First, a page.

Ida B. Wells-Barnett Social Justice/Civil Rights Special Collection
The development of this special collection is a collaborative effort on the part of Dr. David Beckley, President of Rust College; Dr. Hilda B. Williams, Assistant Professor of English, Mrs. Anita Moore, Director of the Leontyne Price Library, Mrs. Wanda Pegues, Assistant Director of the Leontyne Price Library and Ms. Gwendolyn Jones, Cataloguer.
The collection will primary consist of books, manuscripts, documents and other printed materials by and about Ida B. Wells-Barnett and other local, national, and international social justice/civil rights activists and movements. Videotape recordings and film materials about social justice/civil rights figures and activities will be available for viewing. Computers and a printer will be available for those who wish to do extended reseearch requiring accessing databases for information.
Faculty, staff, students, local community members, guests, scholarly researchers are all invited and encouraged to use this valuable repository resource, which will be housed on the third floor of the Leontyne Price Library at Rust College.
The Ida B. Wells-Barnett Social Justice./Civil Rights Special Collection is scheduled open officially Friday, July 13, 2-018 at 9:15 a.m.
Ms. Anita Moore, Director, Leontyne Price Library
Ms. Wanda Pegues, Director, Circulation
Dr. Hilda B. Williams, Asst. Professor, English
introducing “Ida B. Wells-Barnett – ANSWERING THE CALL TO SERVE”
authored by Dr. Hilda B. Williams, Rust College – Holly Springs, MS
Author, Dr. Hilda B. Williams
Ida B. Wells-Barnett – Answering the Call to Serve is a “must read” for any African American woman (or anyone) who has a fervent desire to live/achieve her/their God-ordained destiny. Ida B. Wells-Barnett, as told by author Dr. Hilda B. Williams pursued that fulfilling with a sincere desire, dedication and commitment “to serve.” Williams makes it clear–inexcusable for anyone to misinterpret or lack understanding of God’s plan and purpose for their lives.
The “core” of William’s writing presents more than just history, efforts and accomplishments of Wells-Barnett.? It provides the answer to questions of those who are saying, “a charge to keep I have; a God to glorify,” but How?” Williams explains how and why. Once you pick this book up, you won’t want to put it down until you have completed its reading, all while nodding your head and saying “Yes”–to that “calling that God has placed upon your life–with clarity and empowerment to launch deeper into that “calling.”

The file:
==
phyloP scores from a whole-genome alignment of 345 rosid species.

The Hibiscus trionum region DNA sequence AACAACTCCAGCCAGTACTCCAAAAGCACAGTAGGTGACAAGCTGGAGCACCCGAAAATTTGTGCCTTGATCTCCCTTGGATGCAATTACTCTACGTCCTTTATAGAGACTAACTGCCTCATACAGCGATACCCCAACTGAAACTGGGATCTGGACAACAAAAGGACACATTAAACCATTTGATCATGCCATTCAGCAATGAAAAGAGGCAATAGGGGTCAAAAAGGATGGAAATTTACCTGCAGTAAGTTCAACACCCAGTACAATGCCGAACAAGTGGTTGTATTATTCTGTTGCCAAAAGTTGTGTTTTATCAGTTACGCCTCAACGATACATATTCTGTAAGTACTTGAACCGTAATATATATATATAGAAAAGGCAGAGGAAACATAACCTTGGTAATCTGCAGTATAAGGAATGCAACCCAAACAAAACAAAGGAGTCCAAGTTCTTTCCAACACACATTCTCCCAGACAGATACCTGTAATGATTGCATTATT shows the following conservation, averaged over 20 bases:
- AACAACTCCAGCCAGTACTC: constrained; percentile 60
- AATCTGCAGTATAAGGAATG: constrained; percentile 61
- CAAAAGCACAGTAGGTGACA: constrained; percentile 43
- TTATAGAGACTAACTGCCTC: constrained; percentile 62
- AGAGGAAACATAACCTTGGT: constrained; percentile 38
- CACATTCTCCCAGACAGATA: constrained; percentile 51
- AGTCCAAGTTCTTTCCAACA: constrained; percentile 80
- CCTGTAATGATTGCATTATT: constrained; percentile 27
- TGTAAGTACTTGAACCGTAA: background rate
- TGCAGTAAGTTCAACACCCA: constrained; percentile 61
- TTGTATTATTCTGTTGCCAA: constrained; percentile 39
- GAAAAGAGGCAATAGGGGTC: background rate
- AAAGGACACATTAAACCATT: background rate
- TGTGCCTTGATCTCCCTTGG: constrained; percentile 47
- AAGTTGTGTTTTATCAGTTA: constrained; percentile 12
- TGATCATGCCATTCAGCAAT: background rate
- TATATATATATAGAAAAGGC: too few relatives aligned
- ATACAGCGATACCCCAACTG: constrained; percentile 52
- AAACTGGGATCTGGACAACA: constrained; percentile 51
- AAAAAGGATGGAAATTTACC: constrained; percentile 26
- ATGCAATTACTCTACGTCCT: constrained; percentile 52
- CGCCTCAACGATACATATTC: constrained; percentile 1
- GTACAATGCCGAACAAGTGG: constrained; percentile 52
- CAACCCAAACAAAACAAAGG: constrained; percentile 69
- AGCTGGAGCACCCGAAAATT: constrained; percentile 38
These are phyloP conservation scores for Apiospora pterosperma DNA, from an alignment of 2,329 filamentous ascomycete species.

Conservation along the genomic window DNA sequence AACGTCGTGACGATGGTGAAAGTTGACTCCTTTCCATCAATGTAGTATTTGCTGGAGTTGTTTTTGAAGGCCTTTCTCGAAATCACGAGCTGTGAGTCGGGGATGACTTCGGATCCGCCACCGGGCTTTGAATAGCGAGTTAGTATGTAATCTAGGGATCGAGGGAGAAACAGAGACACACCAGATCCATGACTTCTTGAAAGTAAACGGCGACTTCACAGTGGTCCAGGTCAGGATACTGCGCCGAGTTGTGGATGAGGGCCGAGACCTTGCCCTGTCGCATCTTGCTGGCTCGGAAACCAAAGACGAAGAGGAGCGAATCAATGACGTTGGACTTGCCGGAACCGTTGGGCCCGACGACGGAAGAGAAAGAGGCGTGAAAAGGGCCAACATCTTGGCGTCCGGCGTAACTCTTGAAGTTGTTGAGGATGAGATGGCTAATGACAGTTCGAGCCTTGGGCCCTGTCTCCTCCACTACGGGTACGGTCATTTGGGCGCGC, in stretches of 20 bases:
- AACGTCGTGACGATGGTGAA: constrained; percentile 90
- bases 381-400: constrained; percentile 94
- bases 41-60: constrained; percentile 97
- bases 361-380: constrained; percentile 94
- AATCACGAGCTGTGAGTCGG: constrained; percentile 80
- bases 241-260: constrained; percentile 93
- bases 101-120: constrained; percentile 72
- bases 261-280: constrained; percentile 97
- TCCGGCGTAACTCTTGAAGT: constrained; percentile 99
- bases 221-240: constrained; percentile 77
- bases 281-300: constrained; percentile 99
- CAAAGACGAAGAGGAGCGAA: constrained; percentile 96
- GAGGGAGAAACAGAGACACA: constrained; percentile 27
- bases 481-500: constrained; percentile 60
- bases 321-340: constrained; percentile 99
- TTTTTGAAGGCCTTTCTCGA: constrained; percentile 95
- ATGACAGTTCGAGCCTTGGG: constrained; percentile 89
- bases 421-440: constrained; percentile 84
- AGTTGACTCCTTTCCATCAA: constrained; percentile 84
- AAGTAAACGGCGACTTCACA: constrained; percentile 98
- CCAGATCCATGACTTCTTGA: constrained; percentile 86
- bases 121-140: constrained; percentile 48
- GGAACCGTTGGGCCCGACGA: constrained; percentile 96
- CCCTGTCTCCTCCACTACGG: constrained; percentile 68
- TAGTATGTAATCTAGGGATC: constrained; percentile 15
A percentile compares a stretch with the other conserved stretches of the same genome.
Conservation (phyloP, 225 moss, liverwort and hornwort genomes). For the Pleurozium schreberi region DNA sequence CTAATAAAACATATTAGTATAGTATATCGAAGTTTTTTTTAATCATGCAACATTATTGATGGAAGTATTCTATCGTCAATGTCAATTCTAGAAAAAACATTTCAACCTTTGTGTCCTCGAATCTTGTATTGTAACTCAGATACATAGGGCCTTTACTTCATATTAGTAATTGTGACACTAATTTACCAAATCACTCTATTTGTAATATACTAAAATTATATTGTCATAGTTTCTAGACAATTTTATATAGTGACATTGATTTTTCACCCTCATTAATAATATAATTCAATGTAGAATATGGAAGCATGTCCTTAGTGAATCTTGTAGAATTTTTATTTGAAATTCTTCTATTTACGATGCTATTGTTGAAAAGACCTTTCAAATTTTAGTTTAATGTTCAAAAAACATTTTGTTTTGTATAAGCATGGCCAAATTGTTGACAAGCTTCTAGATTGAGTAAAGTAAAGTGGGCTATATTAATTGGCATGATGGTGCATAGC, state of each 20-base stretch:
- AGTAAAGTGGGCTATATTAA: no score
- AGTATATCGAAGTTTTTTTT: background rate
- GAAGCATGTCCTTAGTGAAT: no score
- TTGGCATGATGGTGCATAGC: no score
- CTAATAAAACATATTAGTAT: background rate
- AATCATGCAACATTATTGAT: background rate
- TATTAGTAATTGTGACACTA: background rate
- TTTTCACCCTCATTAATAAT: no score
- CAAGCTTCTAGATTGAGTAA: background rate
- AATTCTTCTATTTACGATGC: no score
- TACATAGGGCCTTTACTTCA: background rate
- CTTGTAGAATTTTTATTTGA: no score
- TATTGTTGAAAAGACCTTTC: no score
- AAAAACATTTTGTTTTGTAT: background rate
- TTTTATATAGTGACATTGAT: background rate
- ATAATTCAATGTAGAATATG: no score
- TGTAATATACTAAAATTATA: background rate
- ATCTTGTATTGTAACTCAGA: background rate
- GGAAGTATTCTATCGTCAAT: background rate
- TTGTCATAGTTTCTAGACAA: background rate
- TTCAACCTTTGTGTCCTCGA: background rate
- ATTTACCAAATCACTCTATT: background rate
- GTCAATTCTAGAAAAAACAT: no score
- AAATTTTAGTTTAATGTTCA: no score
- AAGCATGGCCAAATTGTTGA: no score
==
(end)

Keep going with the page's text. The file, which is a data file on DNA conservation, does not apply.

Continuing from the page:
Williams quotes Crossfield (2011) regarding her thoughts on Wells-Barnett’s call to a ministry of struggle for rights. Crossfield (2011) recognized Wells-Barnett’s call to a ministry of struggle for rights and she stated “conversion and a call to minister were central to (Wells-Barnett’s] response as she petitioned God to direct her life so that she could address social outrage” (p.261).
She, Crossfield (2001) further points out that Wells-Barnett “never” [wavered] or [compromised] in her calling from God” (p. 261). This is evident for example in Wells-Barnett’s reactions to tremendous challenges and tragedies she faced early in life. For example, at the age of sixteen, following the sudden deaths of her father, mother, and brother Stanley, Wells-Barnett stepped forward courageously and accepted the full responsibility of caring for her five young er siblings.Williams asks the question, “Why was Ida B. Wells-Barnett successful despite tragedies, obstacles, trials, challenges, setbacks and even threats on her life?” Then she presents the answer.
Wells-Barnett is indeed a perfect example of an individual “Answering the Call to Serve.” How appropriate that Williams published this book, “for such a time as this” (Holy Bible, KJV). It encourages African American women (and anyone) to do the same–to answer the “call to serve!”
To purchase copies of Ida B. Wells-Barnett: Answering the Call to Serve, contact:
Dr. Hilda B. Williams
150 Rust Avenue
Holly Springs, MS 38635
Phone: 662-252-8000 Ext. 4603